We applaud the services the new Extended Family Program will provide – financial help, respite care, medical, optical and dental benefits, increased access to counselling services – it’s all good. But why, we ask, has this program been designed to deliberately exclude many of the families who need it most – the family members who cannot locate or have an estranged relationship with the child’s parent, the grandparents or other relatives who fought for legal guardianship to protect the child’s best interests – many of whom live near or beneath the poverty line or struggle on fixed incomes, and who have undertaken responsibility for a child or children who may have many special needs.

Currently, 4500 families receive benefits under CIHR and less than 200 under Kith and Kin agreements. With the tight screening criteria of the Extended Family Program, it is likely that few families will qualify. For those who do, it will be a wonderful benefit. For the vast majority who do not, it will be devastating.

BCASW asks the government to review this program in the light of our concerns, and institute the changes that will ensure no children are excluded from the help they need to live in a safe and secure family environment. Specifically, we ask that:

• Legal guardians be considered eligible for the EFP • Caregivers be allowed to apply for the EFP in circumstances that preclude a parent from giving consent
• The program be reframed from a ‘temporary’ stopgap to one that offers help until a child reaches the age of majority, where it is in the child’s best interests. • Funding be increased to MCFD to handle the additional workload • MCFD establish an external advisory body that includes social workers, legal advocates and other stakeholders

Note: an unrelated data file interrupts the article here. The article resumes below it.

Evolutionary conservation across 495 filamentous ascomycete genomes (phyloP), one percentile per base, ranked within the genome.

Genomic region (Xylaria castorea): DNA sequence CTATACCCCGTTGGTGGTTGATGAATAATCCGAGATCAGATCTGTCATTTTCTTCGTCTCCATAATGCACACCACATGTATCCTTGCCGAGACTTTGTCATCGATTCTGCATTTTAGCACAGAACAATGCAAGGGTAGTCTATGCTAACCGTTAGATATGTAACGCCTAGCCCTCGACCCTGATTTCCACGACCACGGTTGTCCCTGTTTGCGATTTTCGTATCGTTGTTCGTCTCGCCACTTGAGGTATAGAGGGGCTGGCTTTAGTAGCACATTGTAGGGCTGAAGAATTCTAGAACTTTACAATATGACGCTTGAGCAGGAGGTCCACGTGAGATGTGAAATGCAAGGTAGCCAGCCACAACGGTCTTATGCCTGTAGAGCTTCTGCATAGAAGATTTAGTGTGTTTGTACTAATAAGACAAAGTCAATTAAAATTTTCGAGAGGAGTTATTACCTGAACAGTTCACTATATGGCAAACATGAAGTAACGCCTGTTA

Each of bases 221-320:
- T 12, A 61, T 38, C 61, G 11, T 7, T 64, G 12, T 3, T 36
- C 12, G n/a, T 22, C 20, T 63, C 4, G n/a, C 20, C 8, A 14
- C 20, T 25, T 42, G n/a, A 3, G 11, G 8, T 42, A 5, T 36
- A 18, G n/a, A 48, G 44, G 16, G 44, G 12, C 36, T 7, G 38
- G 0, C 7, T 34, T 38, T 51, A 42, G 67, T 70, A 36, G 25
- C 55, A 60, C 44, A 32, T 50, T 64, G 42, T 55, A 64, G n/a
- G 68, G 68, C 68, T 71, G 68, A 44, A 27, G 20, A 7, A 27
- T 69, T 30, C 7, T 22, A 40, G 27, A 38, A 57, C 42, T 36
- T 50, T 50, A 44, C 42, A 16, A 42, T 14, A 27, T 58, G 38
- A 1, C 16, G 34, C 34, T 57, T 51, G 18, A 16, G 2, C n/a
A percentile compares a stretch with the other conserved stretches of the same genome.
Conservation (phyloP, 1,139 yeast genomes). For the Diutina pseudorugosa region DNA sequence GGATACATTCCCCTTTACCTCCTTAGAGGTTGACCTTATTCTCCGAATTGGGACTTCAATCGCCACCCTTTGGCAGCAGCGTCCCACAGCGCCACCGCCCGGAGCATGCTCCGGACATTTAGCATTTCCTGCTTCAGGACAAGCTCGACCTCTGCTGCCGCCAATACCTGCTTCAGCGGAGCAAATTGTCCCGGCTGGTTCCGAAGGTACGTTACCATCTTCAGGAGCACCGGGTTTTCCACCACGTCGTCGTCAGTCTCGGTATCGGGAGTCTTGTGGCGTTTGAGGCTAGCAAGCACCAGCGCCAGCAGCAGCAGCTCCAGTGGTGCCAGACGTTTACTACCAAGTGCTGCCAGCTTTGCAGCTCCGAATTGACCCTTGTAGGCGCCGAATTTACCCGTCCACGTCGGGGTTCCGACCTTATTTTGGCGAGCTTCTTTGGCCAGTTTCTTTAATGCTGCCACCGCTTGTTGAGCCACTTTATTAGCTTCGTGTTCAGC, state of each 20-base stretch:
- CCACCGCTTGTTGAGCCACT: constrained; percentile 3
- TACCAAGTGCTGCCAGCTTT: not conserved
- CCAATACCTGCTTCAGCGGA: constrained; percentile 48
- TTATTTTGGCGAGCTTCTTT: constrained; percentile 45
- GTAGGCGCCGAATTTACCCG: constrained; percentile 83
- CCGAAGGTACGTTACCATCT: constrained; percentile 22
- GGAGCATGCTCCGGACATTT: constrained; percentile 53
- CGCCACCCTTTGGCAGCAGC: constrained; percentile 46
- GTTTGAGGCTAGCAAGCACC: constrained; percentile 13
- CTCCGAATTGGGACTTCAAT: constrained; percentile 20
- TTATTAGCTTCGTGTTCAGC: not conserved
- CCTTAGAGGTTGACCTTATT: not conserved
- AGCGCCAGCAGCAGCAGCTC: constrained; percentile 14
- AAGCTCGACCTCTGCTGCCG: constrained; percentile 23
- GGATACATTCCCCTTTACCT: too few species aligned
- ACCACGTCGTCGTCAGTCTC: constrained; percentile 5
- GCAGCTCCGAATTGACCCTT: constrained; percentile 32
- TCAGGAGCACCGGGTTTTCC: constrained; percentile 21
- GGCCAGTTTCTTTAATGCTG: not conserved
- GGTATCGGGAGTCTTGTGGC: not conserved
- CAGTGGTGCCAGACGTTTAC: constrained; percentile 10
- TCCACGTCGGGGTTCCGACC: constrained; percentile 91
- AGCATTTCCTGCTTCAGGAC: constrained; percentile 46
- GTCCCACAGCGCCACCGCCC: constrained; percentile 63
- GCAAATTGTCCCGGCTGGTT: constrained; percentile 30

• MCFD recognize the unique hardships and contributions of grandparents and other relatives/close family friends and demonstrate its commitment to supporting children to remain with extended family on a long term basis if needed.

Tuesday, March 09, 2010

Health care cuts for disabled cost us all

The latest cuts to health services for the poorest British Columbians crossed a line.
The income assistance and disability benefit cuts are cruel, wasteful and petty.
And the hypocrisy and contempt for the public - everyone, not just those disabled and poor people hurt by the cuts - is shameful.
The cuts weren't announced as part of the budget last week or included in the ministry's service plan.
Instead, the public affairs bureau - the government's $26-million-a-year communications arm - put out a news release headlined "Province protects services for low-income clients."
In fact, it was cutting services for those people.
The basic goal is to reduce the health benefits for people living on provincial disability benefits and income assistance.
They are already dirt poor. A disabled person in B.C., unable to work and with no other income, gets $906 a month, with $375 of that for housing. That's $10,872 a year, including $4,500 for housing.
Meanwhile, MLAs can claim up to $19,000 just for an apartment to use while they’re in Victoria. And Rich Coleman, the minister responsible for income assistance, billed taxpayers $18,654 in the most recent reporting period just for meals and accommodation while he was in the capital.